Generation of RAdAng-(1-7) and RAdAng-(1-9)

The fusion protein expression cassette consists of a signal peptide, an IgG molecule linked to Ang-(1-7) or Ang-(1-9) and a cleavage site for furin protease enabling active peptides to be secreted (Figure 1A). Western immunoblotting of Ad transduced H9c2 cardiomyocytes demonstrated expression of each fusion protein with a size of 32 kDa as expected (Figure 1B).

Figure 1. Detection of fusion protein expression and functional assessment of RAdAng-(1-7) and RAdAng-(1-9).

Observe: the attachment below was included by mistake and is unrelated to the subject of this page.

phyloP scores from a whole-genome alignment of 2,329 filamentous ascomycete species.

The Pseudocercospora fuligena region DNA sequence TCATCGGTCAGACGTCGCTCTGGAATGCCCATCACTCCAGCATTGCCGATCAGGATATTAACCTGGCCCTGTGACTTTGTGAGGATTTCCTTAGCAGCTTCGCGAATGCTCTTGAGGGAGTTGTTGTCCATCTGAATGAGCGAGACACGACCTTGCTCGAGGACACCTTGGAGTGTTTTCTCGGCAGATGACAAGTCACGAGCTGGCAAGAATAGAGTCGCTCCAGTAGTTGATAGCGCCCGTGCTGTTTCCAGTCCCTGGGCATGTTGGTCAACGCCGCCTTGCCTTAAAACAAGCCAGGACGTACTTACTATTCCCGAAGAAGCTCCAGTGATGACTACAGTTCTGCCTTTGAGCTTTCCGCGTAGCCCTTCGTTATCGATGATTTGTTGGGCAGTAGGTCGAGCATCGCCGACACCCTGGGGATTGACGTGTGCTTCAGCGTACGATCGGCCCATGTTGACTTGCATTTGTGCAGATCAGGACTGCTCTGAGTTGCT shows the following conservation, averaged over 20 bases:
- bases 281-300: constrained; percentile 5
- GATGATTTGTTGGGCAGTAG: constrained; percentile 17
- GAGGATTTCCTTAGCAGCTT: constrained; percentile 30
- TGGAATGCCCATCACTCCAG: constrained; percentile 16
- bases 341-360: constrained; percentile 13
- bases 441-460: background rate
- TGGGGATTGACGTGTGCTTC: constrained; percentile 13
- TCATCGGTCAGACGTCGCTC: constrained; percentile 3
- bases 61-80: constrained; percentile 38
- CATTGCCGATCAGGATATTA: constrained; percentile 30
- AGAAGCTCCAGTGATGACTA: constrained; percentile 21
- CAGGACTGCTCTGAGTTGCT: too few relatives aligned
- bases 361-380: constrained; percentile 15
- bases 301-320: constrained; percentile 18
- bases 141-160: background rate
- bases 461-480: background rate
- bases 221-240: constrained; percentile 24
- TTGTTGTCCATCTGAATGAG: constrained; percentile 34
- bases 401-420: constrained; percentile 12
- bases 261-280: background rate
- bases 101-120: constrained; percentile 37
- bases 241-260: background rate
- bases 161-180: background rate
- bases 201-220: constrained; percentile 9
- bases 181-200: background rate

(A) Schematic of fusion protein, consisting of a renin signal peptide to ensure secretion, murine IgG to provide mass for efficient production of the protein, a furin protease cleavage domain (to invoke peptide release), and each peptide [6]. (B) H9c2 cardiomyocytes were transduced with 500 or 1000 pfu/cell of RAdAng-(1-7), or RAdAng-(1-9), or RAd60 lysed after 48 h and subjected to electrophoresis. Fusion protein expression was detected by western immunoblotting using a α-IgG2b antibody. kDa = kilodaltons. (C) H9c2 cardiomyocytes were transduced with RAdAng-(1-7), RAdAng-(1-9) or RAd60 at 500 and 1000 pfu/cell 24 h before AngII addition. Following 96 h incubation cells were fixed, stained with crystal violet and cell size measured. *p<0.01 vs. unstimulated cells; #p<0.05 vs. AngII stimulated cells. (D) Freshly isolated left ventricular adult rabbit primary cardiomyocytes were transduced with RAdAng-(1-7), RAdAng-(1-9) or RAd60 (50, 100 and 300 pfu/cell) 1 h before AngII (500 nM) addition. After 24 h cell width was measured. *p<0.01 vs. unstimulated cells; #p<0.01 vs. AngII stimulation. (E) HeLa cells were transduced with RAdAng-(1-7), RAdAng-(1-9) or RAd60 (100 pfu/cell) and incubated for 48 hours. Culture media from HeLa transduced cells (C.M; conditioned media) was transferred to H9c2 cardiomyocytes and incubated for 30 minutes before AngII (100 nM) addition. 96 hours later cells were fixed, stained with crystal violet and cell size measured. *p<0.01 vs. unstimulated cells; #p<0.01 vs. AngII stimulated cells.